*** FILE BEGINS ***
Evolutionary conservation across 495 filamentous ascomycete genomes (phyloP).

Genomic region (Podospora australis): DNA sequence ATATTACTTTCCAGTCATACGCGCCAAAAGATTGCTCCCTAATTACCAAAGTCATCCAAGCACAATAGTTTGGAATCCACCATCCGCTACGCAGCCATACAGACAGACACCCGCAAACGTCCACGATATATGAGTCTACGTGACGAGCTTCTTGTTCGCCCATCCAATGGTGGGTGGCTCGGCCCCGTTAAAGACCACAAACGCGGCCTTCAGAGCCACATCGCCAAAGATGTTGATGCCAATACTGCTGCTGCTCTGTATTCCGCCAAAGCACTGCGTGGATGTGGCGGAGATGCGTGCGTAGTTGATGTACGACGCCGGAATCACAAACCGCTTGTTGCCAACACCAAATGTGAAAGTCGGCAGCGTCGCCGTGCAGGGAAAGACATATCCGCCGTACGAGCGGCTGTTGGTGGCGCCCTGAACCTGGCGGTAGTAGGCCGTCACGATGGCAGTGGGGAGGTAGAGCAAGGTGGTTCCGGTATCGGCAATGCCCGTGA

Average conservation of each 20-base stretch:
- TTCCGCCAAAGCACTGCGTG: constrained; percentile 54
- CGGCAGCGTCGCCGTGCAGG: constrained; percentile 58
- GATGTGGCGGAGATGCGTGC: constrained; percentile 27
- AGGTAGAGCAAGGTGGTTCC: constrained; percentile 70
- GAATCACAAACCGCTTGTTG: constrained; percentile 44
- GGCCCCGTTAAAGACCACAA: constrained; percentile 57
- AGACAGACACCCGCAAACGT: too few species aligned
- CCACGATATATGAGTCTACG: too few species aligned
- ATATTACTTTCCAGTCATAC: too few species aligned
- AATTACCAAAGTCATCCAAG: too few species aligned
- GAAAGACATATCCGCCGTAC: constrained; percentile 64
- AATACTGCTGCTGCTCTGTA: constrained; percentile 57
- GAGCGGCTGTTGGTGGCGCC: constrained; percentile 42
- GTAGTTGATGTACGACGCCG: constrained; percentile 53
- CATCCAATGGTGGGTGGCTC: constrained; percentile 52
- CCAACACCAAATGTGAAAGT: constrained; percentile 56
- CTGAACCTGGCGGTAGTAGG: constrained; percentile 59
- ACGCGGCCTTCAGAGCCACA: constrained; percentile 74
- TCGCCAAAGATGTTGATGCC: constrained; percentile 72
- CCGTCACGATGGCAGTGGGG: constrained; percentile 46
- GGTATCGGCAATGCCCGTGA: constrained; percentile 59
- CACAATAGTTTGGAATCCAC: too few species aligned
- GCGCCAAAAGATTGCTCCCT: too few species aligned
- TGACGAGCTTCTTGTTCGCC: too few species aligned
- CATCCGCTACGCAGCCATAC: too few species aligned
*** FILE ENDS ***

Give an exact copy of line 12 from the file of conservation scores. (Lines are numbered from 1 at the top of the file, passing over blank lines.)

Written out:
- ATATTACTTTCCAGTCATAC: too few species aligned